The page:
• Low Irritation Potential: It is well-tolerated by most skin types, including sensitive skin. It rarely causes irritation, redness, or itching, even at higher concentrations. This makes it suitable for a wide range of individuals, including those with sensitive or reactive skin.
  • Minimal Side Effects: Compared to other active ingredients like retinoids or alpha hydroxy acids (AHAs), niacinamide has fewer potential side effects. It doesn't typically cause the initial dryness, peeling, or sensitivity that some other actives might trigger during the adjustment period.
  • Stability: It is relatively stable and doesn't degrade as quickly as some other skincare actives. It remains effective even when exposed to light and air, which can be a concern for other ingredients like vitamin C.
  • Compatibility: It plays well with a wide range of other skincare ingredients. It can be combined with other actives, like alpha hydroxy acids (AHAs), beta hydroxy acids (BHAs), and peptides, without causing adverse reactions. This versatility allows it to be easily incorporated into existing skincare routines.

Now, let me jump on to my experience. It did absolutely nothing to my active acne. What worked on my active acne what mostly elimination of the trigger: dairy and lifestyle issues along with skincare routine with stronger ingredients. Using Niacinamide in that phase was as good as not using anything. Quite understandable now, since it is a very mild ingredient.

I reintroduced Niacinaminde: When the active acne was gone and there were few new acne only (blame the occasional chai cups and sweets), I wanted to go easy on the actives. So I retained salicylic acid facewash (that also, not every day) and removed all other actives. So for a serum, I was confused between Azelaic acid (my current favorite) and Niacinamide. I started off with Niacinamide as the previous bottle was remaining and well withing the expiry range. This time around, here's all that it did:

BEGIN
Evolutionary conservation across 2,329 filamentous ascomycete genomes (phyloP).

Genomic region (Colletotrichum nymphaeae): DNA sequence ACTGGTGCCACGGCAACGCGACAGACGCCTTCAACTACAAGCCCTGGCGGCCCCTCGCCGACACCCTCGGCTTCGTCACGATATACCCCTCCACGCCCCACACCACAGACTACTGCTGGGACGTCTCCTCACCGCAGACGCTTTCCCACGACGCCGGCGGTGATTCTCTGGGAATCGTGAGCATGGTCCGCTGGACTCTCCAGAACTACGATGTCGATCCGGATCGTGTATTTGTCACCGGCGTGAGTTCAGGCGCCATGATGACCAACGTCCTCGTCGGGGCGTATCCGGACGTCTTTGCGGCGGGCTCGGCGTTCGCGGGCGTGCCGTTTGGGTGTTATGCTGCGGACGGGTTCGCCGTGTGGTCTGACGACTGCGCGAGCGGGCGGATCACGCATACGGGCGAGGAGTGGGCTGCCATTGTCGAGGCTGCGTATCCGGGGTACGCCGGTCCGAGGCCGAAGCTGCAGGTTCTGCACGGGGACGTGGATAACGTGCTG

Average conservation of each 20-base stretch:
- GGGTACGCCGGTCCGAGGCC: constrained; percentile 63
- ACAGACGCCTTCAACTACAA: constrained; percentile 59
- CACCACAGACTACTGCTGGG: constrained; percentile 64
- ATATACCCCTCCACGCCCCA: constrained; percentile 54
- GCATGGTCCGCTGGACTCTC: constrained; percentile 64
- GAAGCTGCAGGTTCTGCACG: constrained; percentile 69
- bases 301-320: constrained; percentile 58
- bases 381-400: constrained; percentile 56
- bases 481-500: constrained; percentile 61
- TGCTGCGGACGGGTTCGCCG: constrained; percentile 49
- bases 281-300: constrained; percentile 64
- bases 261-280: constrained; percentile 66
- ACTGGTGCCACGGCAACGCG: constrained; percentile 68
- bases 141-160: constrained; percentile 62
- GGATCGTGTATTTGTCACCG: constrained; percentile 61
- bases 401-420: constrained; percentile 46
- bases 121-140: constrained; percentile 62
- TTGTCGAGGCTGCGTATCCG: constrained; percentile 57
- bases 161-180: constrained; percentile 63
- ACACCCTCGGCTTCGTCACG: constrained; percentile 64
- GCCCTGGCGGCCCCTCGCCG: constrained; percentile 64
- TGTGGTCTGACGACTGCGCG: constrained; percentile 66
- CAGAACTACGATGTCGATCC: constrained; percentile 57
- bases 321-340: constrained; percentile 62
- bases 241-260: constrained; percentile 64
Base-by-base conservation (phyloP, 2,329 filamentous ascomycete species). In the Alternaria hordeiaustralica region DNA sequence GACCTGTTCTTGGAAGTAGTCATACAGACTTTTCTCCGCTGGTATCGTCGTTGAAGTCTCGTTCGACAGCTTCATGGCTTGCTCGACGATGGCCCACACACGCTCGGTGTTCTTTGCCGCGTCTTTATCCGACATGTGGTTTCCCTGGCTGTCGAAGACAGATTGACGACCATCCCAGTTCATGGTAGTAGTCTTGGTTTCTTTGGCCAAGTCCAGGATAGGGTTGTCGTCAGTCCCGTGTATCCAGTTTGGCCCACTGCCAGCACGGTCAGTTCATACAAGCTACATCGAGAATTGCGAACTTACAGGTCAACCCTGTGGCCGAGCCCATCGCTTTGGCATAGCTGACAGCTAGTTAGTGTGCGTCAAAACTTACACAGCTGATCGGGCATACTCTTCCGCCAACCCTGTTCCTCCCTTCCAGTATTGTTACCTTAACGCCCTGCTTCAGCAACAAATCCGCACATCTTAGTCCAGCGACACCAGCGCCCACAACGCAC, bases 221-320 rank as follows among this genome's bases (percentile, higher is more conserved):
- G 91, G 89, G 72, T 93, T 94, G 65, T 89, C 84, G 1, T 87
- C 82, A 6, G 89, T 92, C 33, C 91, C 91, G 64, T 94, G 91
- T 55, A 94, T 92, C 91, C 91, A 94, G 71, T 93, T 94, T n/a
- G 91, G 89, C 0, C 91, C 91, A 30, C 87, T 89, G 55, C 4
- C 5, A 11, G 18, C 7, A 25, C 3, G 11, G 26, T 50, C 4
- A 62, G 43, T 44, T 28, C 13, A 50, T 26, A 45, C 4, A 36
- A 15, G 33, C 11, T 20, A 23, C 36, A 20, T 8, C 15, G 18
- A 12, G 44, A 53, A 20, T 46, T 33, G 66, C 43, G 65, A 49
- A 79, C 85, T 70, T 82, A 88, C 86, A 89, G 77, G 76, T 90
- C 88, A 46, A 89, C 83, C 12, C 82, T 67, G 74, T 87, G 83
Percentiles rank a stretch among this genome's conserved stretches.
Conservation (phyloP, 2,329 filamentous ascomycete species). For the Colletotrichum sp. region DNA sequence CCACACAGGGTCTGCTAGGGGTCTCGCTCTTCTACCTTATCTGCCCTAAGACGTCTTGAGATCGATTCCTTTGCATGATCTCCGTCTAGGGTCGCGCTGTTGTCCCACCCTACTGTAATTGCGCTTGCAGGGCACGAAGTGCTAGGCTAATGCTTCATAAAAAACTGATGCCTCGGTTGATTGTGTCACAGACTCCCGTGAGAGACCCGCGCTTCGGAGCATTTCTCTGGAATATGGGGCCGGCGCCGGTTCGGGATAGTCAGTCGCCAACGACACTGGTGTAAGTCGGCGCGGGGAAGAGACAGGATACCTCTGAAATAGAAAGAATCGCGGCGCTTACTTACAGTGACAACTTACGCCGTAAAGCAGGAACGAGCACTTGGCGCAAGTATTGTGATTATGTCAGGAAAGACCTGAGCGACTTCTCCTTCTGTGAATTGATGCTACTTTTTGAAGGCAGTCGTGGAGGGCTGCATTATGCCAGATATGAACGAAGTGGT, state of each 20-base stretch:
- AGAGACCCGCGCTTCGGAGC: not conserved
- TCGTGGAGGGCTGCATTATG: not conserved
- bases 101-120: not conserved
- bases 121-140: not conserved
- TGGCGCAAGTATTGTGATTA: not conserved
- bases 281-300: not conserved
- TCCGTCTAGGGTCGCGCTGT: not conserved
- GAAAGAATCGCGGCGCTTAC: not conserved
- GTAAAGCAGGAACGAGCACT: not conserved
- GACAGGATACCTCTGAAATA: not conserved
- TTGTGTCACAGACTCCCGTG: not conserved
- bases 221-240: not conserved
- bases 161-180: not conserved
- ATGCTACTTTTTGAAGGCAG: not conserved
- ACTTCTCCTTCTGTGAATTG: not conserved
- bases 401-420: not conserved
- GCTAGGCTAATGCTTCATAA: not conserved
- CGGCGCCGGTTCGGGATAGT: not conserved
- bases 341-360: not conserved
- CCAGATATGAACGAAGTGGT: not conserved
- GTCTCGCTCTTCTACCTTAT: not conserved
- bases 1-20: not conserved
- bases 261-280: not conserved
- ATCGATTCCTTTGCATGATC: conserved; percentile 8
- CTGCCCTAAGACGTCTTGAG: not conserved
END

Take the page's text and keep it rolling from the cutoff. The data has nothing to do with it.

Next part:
1) Oil control: Absolutely true to its claim, it did help me in oil control (of course aided by salicylic acid).

2) Pore-size: Run away from a person or influencer or says that pores can be "closed". Most of the times, even the size cannot be reduced. The only thing you can possible delay is the further increase in size and number of open pores. With diligent use, I can see that happening.

3) Scars: Now Niacinamide is not my most recommended product for scar reduction because I have found better and more efficient safe alternatives. Yet, I cannot refuse that it takes its sweet time and definitely work on scars.

4) Pigmentation: Yes, it works. Period.

My final verdict is: Niacinamide is not a cure of acne or scars. However, if you have solved the issue and do not have major concerns then, in case you wish to include a safe serum then you should skip other actives and go for Niacinamide. Majorly because of its stability and safety, it is a good everyday serum.

Please share your experiences with Niacinamide with me. :)